News | September 27, 2021

New Study Findings Could Help Improve Flood Projections

  • International research team sheds light on links between heavy rainfall and flooding
  • Two different types of extreme precipitation events pose different flood risks - both of which are affected differently by climate change
  • In Bavaria, heavy rainfall will most likely occur two to four times more frequently in the future than it does today.

Climate change will lead to more and stronger floods, mainly due to the increase of more intense heavy rainfall. In order to assess how exactly flood risks and the severity of floods will change over time, it is particularly helpful to consider two different types of such extreme precipitation events: weaker and stronger ones. An international group of scientists led by Dr. Manuela Brunner from the Institute of Earth and Environmental Sciences at the University of Freiburg and Prof. Dr. Ralf Ludwig from the Ludwig-Maximilians-Universität München (LMU) have now shed light on this aspect, which has been little researched to date. They found that the weaker and at the same time more frequent extreme precipitation events (on average every 2 to 10 years) are increasing in frequency and quantity, but do not necessarily lead to flooding. In some places, climate change may even reduce the risk of flooding due to drier soils. Similarly, more severe and at the same time less frequent extreme precipitation events (on average less frequent than 50 years and as occurred in the Eifel in July 2021) are increasing in frequency and quantity, but they also generally lead to more frequent flooding. The team published the results of their study in the journal Communications Earth & Environment.

In some places, climate change leads to lower flood risk
“During stronger and at the same time rarer extreme precipitation events, such large amounts of rainfall hit the ground that its current condition has little influence on whether flooding will occur,” explains Manuela Brunner. “Its capacity to absorb water is exhausted relatively quickly, and from then on the rain runs off over the surface, thus flooding the landscape. It’s a different story for the weaker and more frequent extreme precipitation events,” says Brunner. “Here, the current soil conditions are crucial. If the soil is dry, it can absorb a lot of water and the risk of flooding is low. However, if there is already high soil moisture, flooding can occur here as well.” So, as climate change causes many soils to become drier, the flood risk there may decrease for the weaker, more frequent extreme precipitation events – but not for the rare, even more severe ones.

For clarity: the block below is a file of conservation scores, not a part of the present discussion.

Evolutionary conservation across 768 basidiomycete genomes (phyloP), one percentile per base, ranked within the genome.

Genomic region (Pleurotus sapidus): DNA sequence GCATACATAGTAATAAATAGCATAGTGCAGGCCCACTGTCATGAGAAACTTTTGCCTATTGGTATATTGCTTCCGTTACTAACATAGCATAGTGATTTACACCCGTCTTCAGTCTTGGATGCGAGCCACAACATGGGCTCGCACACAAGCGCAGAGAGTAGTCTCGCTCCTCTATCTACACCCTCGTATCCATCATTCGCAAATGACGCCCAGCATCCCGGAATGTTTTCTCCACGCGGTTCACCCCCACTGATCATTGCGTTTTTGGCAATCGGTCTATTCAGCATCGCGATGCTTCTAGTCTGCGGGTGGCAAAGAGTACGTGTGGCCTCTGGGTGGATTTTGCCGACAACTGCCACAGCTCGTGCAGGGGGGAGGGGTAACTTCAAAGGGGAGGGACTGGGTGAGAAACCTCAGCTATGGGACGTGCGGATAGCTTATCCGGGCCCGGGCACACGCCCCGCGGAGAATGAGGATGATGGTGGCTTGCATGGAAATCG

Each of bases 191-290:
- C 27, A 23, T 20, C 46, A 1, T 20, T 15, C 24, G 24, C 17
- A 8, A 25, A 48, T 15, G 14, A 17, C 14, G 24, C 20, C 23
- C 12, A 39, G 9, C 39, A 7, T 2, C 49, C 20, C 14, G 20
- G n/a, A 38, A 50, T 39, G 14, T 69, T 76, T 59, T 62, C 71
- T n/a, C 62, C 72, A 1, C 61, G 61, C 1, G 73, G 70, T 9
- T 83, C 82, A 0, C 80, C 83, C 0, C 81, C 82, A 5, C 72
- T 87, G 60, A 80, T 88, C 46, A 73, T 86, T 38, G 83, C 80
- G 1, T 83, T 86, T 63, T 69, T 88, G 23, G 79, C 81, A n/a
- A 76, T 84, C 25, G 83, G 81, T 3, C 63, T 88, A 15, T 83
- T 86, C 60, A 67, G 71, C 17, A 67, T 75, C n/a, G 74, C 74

Heavy rainfall will generally increase in Bavaria
In the specific example of Bavaria, the scientists also predict how the different extreme precipitation events there will become more numerous. Weaker precipitation events, which occurred on average every 50 years from 1961 to 2000, will occur twice as often in the period from 2060 to 2099. Stronger ones, which occurred on average about every 200 years from 1961 to 2000, will occur up to four times more frequently in the future.

“Previous studies have proven that precipitation will increase due to climate change, but the correlation between flood intensities and heavier precipitation events has not yet been sufficiently investigated. That's where we started,” explains Manuela Brunner. Ralf Ludwig adds, “With the help of our unique dataset, this study provides an important building block for an urgently needed, better understanding of the very complex relationship between heavy precipitation and runoff extremes.” This could also help to improve flood forecasts.

78 areas investigated
In its analysis, the team identified so-called frequency thresholds in the relationship between future precipitation increase and flood rise for the majority of the 78 headwater catchments studied in the region around the Inn, Danube and Main rivers. These site-specific values describe which extreme precipitation events, classified by their occurring frequency, are also likely to lead to devastating floods, such as the one in July in the Eifel region.

For its study, the research team generated a large ensemble of data by coupling hydrological simulations for Bavaria with a large ensemble of simulations with a climate model for the first time. The model chain was applied to historical (1961-2000) and warmer future (2060-2099) climate conditions for 78 river basins. “The region around the headwater catchments of the Inn, Danube, and Main rivers is an area with pronounced hydrological heterogeneity. As a result, we consider a wide variety of hydroclimates, soil types, land uses and runoff pathways in our study,” says Brunner.

In addition to Brunner and Ludwig, other researchers from the LMU, the U.S. National Center for Atmospheric Research and the University of California in Los Angeles, USA, collaborated on the project. The research work was funded by the Bavarian State Ministry for the Environment and Consumer Protection, the German Federal Ministry of Education and Research, and the Swiss National Science Foundation, among others.

Source: University of Freiburg